Ooh la la. I have some good writing news. Yay for more euros! Do you know I have been an international best-selling author? C’est vrai. At least in France. (I am hearing the Coneheads now. At. Least. In. France.) I’m sorry to say it’s not my 1920s-set mystery series that climbed the Amazon.fr charts, but rather the four Edwardian-era Ladies Unlaced romance books. They feature an unusual employment agency and some rather desperate employers, and the first got a starred review from Library Journal which I’m gonna brag on until I’m dead. They sold really well when they were first translated, and the French language rights have just been renewed.
I had to sign an e-document on my computer to extend them. Well, after rolling the mouse around like I was drunk, I managed to cobble together some of the letters in my name. I would have been better off writing a big X for all that you can read it.
Foreign editions are fascinating. I’ve been translated into nine languages, and depending on the alphabet, can sometimes barely recognize my name. The cover artwork is almost always changed, and often the titles are too. The French editions even changed the name of the series, but kept the first title (In the Arms of the Heiress). The subsequent books are totally different. In the Heart of the Highlander became Give Me One Night, The Reluctant Governess is The Colors of Eliza, and The Unsuitable Secretary morphed into Under the Spell of Harriet. I still can’t read them no matter who casts the spell or what they’re called.
I took two years of French in high school, where my teacher, Madame Rothenberg was young, pretty, and very stylish. She fled from Belgium to Spain to escape the Nazis (if you have time, her oral history is fascinating: The Digital Collections of the National WWII Museum : Oral Histories | Oral History (ww2online.org), and I often wonder how she wound up in a suburban New York classroom.
Alas, as great as a teacher she was, I was absolutely stymied in conversation. I aced memorizing vocabulary lists, but when it was time to talk, nada. I can pick out a few words when I read now, but not enough to make much sense out of them. I was, however, pretty good with menus and street signs when we were in Paris. Le hamburger avec fromage remains a classique.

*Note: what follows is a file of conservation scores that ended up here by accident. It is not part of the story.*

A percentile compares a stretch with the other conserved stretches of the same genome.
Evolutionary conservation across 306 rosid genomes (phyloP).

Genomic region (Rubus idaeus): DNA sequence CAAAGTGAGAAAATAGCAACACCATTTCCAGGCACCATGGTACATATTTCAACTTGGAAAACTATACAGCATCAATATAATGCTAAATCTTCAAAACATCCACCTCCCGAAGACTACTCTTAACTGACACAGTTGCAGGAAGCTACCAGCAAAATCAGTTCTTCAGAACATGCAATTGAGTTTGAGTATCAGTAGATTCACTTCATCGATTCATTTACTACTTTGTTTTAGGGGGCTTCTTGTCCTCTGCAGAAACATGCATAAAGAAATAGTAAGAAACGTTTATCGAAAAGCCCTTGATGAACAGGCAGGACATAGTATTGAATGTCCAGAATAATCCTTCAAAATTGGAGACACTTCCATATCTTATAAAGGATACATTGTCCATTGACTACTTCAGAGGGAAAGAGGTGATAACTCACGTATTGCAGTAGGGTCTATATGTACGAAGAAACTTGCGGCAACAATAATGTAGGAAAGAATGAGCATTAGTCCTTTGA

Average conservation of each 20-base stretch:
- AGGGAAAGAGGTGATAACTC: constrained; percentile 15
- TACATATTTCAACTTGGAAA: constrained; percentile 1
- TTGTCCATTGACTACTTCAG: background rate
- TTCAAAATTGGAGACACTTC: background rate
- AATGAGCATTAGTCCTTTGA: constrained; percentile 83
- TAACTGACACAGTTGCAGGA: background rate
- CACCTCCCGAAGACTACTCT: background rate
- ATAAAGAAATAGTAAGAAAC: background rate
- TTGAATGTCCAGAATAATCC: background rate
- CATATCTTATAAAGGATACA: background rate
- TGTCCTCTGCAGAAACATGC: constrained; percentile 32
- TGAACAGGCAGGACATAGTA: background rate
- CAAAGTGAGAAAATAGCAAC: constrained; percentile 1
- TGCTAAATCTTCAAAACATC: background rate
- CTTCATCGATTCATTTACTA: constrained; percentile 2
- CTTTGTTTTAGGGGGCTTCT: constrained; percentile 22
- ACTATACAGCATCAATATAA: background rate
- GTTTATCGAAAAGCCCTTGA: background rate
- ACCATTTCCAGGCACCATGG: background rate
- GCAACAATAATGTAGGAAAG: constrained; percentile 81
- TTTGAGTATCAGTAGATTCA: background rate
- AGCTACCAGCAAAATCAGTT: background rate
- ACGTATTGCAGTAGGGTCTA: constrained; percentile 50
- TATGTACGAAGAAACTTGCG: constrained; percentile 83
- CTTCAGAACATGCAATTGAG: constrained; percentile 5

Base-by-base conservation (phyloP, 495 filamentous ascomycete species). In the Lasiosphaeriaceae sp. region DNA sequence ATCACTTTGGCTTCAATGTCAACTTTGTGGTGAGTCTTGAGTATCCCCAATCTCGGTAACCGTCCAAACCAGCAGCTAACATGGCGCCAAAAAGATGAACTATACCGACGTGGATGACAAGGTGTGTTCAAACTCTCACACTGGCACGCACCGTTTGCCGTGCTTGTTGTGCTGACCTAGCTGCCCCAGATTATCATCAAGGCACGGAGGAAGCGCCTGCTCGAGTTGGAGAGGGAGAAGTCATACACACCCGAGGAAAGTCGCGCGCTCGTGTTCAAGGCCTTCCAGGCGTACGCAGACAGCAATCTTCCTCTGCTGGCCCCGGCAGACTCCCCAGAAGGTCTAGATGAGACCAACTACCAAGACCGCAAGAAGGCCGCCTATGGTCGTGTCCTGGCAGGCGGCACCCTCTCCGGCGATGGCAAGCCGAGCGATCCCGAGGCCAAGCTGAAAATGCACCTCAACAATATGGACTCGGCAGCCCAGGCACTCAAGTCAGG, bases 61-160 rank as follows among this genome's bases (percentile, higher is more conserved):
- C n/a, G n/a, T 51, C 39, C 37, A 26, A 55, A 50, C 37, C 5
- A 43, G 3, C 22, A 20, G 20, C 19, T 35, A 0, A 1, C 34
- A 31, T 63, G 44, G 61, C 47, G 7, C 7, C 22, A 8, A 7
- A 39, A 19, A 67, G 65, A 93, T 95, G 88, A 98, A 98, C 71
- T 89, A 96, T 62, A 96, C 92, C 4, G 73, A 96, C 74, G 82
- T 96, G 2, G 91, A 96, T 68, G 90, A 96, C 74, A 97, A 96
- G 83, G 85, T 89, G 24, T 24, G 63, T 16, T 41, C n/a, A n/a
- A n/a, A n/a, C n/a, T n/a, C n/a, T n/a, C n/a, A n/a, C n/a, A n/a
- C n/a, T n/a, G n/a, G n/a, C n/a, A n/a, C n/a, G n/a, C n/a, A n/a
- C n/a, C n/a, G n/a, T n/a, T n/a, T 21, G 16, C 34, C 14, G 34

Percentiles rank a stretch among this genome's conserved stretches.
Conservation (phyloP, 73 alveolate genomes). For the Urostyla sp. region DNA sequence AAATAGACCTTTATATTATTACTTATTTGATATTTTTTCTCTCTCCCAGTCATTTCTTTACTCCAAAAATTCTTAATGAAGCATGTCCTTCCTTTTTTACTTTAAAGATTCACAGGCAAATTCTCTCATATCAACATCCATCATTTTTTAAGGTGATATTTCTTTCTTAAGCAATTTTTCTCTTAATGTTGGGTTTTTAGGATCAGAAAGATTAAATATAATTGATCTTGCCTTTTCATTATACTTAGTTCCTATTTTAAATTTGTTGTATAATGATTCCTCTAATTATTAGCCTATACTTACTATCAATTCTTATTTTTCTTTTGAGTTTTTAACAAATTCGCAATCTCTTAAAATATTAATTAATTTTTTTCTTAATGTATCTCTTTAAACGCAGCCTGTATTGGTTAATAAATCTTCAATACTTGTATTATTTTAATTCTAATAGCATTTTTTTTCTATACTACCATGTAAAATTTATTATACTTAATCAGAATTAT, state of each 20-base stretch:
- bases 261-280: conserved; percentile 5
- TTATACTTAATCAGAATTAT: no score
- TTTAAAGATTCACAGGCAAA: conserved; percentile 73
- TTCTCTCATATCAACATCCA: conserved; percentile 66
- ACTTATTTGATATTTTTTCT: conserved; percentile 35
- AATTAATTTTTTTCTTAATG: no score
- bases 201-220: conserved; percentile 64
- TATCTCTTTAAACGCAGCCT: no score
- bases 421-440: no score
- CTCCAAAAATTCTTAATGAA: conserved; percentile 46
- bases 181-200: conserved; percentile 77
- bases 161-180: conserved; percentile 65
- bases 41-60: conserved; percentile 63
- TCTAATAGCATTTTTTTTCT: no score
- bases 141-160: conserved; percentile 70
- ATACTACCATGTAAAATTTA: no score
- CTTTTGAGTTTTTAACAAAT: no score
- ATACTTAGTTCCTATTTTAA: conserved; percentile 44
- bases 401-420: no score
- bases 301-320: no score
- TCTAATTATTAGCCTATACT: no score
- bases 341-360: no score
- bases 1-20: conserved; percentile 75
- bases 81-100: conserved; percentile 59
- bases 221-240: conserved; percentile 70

The first two books in this series were also translated into German, and something amazing happened. Years ago, we hosted an exchange student, multi-lingual Ursula from Kulmbach, Germany, who grew up to own a translation company. Guess who was hired to do the books? Small world indeed! Here In the Heart of the Highlander has turned into A Scandal in Scotland. Gotta love those scandals, LOL.
I am reminded of George Clooney, who recently said, “I’m from Kentucky. English is my second language.” Americans are very fortunate that most of the world teaches English in their schools. We seem to be very resistant to learning another language, and so often have trouble with our own. Bless those souls who can move from one culture to another and make themselves understood!
Do you have a passing acquaintance with a foreign language? I need subtitles, even for English programs, LOL.
“Do you know what a foreign accent is? It’s a sign of bravery.” ― Amy Chua
For more info on Maggie and her books, please visit www.maggierobinson.net
So cool – congrats
Brag away, Maggie! If you have a message board at home I would suggest you post “I am a top-selling translated author!!” It’s difficult enough to get published here in the US. But nine languages…WOW! Way more than ‘cool’. It’s stupendous!!
Thanks! I think I just got lucky, LOL.
Mega congrats! How wonderful!
As a child I spoke French, Italian, and German – learned English in the streets. I also attended a bilingual French/English high school where I had the dubious honor of proving my geometry theorems in French – fast forward 50 years and now I only speak English (and I’m not even sure of that some days :0). Except – I recently had surgery, the doctor was Italian. Following the shot of whatever they give you – he and I had a rollicking conversation in Italian. When I came to in recovery, he happened to be checking the incision and he continued the conversation. I explained to him that I had no idea what he was saying, and didn’t speak Italian. Moral of the story – if you ever learned a language – it apparently resides in your unconscious mind for life!
Ha! Isn’t that fascinating? I think it’s so important (and so much easier) to teach little kids languages–you are living proof!
Very exciting! Congratulations
Thank you, Lois!